Whether you want to benefit from the latest tech and safety features or just prefer a reliable vehicle with a long-term warranty, buying a new car might work better for your finances and preferences than a used car. However, from choosing the right new car with the features you need to financing your purchase, the new car-buying process can be confusing. Take a look at this guide to make finding a suitable car, weighing your financing options and negotiating your purchase much easier.
Starting the New Car-Buying Process
Before shopping for a new car, carefully consider both your budget and vehicle needs. Doing this research makes the process of comparing vehicles easier, since you know which features to look for and what kind of price range you have.
If you have money saved to buy a car with cash, then you might already know your budget. Otherwise, take a look at your current income and expenses, and then consult a car affordability calculator. You can use this tool to input a doable monthly payment along with any expected trade-in value and down payment. Then, you can input data about your preferred car loan term, state sales tax rate and estimated interest rate to see the maximum car loan for which you'd likely qualify.
Jot down some key features your new car should have as well as preferences for size, make and model. For example, think about the gas mileage, the number of passengers the car accommodates, how much trunk space you need, which safety features you prefer, whether your driving conditions warrant all-wheel drive and which vehicle colors and interior you prefer. You can also consider any desired tech features like OnStar, cameras and entertainment systems.
Read More: How to Buy a Car
Exploring Vehicle Options and Pricing
You should now have enough information to start researching different vehicle makes and models that fit your needs and your budget. You can check out manufacturer's websites directly to see demos and read specifications, or you can use a new car finder website like Kelley Blue Book to narrow down options based on price, year, features and fuel economy. The car-finder tools will also let you search by car size and category as well as do a side-by-side comparison.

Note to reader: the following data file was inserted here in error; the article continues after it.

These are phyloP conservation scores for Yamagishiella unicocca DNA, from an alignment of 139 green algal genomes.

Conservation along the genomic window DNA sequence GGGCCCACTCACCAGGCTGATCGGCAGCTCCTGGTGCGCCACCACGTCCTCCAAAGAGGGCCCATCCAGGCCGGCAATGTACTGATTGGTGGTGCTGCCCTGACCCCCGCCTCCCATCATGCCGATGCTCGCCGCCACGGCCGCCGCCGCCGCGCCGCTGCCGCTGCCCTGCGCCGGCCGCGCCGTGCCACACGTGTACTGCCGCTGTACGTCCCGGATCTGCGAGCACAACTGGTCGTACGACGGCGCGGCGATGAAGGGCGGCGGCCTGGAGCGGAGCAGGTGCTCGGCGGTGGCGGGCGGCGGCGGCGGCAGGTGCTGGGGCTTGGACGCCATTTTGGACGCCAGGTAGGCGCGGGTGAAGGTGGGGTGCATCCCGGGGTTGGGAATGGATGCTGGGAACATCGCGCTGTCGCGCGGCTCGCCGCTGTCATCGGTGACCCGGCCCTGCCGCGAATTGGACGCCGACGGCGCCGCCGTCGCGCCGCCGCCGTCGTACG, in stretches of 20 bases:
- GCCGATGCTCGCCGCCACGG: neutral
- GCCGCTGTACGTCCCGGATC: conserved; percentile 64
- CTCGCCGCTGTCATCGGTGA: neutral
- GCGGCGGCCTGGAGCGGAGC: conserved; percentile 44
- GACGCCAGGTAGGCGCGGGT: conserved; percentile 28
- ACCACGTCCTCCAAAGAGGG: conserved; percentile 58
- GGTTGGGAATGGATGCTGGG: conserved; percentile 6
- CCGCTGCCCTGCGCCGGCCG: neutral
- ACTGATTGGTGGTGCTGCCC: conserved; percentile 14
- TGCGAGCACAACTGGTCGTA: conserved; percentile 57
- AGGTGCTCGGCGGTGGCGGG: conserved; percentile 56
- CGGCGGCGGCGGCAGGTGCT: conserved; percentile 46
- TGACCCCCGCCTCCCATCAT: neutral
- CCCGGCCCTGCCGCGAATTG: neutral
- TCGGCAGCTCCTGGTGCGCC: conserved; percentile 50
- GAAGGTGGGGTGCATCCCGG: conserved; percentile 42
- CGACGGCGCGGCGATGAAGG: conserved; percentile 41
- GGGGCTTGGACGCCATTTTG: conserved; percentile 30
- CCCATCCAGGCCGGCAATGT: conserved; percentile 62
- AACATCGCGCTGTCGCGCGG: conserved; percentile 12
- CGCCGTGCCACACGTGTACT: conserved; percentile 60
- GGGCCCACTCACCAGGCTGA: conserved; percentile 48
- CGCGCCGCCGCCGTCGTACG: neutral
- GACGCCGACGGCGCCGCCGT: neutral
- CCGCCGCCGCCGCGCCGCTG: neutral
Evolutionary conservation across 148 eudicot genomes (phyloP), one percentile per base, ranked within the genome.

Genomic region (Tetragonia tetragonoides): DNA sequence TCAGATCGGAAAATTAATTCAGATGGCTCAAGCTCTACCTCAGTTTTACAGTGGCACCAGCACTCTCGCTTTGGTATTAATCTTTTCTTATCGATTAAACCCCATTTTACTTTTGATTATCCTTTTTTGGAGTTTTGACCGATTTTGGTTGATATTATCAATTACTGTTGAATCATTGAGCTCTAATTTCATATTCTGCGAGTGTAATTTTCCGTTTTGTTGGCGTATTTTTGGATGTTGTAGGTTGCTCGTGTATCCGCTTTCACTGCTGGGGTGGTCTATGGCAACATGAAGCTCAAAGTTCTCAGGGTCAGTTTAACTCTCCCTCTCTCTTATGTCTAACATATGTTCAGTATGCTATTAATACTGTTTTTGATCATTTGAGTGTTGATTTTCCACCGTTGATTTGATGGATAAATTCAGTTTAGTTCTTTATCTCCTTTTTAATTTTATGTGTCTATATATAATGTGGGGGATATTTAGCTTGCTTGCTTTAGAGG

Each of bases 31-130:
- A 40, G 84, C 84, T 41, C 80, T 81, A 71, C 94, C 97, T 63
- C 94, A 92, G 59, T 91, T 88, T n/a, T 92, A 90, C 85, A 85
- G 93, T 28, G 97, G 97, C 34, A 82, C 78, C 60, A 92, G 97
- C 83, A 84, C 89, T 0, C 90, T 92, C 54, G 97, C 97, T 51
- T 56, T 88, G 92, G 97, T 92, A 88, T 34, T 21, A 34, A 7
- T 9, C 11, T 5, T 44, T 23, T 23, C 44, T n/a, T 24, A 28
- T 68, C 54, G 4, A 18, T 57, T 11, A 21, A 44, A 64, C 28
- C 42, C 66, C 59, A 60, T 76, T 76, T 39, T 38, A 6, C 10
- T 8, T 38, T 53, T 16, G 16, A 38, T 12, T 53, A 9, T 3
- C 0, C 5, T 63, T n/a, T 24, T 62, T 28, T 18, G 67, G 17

As you research vehicles, keep in mind that the price you see is the manufacturer's suggested retail price rather than the exact amount a car dealership would charge. Your actual sales price will account for discounts like promotions and rebates, trade-in value and any extra items you add, like an extended warranty. Therefore, you may pay more or less than the MSRP, so leave a little cushion in your budget to account for this as the price will also vary by dealership.
When you see a car that checks off all the must-haves on your list, make a note of it. To make it easier to find a vehicle and negotiate a good deal, it helps to pick a few different new car options rather than stick to one specific make and model.
Thinking About How to Pay
Start thinking early on about whether you prefer to pay cash or finance your car. While paying cash can save you money and hassle since you won't need to worry about paying interest or going through the loan approval process, it can deplete your cash reserves and limit your car options unless you have a lot of money saved. Financing a car can be easier to budget since you just pay monthly and it can help you build credit. But the downsides include paying interest, needing to have good credit to obtain financing and experiencing the risks of fees and repossession if you can't pay.
If you go with a car loan, you need to meet certain financial criteria to move forward, and the requirements can be stricter for a new car than a used car due to the higher purchase price and amount borrowed. For example, while bad credit auto loans exist for used cars, you need to show a good credit score – in the upper 600s or higher – or have a creditworthy co-signer help you meet this requirement. Your income is also crucial. While you might think you can fit a car payment into your budget, the lender makes that determination using your income and debts.
Considering Car Loan Options